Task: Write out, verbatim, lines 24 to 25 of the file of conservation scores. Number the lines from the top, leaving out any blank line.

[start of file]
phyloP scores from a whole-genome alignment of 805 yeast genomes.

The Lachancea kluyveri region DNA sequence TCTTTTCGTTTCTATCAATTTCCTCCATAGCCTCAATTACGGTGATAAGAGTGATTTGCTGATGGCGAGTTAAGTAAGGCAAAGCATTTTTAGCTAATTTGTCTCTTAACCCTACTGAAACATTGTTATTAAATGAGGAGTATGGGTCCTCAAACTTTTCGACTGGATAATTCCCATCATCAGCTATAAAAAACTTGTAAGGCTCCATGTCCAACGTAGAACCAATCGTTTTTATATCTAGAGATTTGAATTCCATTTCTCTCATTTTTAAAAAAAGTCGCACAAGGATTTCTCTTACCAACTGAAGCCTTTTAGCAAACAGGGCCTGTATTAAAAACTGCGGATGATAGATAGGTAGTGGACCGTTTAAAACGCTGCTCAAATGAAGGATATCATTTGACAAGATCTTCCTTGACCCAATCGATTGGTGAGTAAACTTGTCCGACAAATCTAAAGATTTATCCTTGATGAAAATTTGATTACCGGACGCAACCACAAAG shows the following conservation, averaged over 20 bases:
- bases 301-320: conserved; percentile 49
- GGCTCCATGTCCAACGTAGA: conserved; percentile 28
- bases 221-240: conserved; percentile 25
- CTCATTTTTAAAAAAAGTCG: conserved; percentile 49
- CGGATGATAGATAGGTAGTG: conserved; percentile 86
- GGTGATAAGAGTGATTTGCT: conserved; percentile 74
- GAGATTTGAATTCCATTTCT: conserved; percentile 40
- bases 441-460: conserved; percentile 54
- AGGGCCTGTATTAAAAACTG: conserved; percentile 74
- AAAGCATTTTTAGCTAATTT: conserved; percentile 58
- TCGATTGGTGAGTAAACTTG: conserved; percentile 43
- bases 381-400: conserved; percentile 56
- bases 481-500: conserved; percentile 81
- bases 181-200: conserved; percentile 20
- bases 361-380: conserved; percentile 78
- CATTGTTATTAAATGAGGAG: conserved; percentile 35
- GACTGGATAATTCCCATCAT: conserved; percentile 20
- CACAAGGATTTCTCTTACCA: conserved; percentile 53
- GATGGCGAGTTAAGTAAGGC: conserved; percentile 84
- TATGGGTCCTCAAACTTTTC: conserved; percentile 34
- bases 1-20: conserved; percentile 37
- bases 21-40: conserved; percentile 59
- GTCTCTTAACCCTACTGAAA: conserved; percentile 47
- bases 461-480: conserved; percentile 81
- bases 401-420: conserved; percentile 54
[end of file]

- bases 21-40: conserved; percentile 59
- GTCTCTTAACCCTACTGAAA: conserved; percentile 47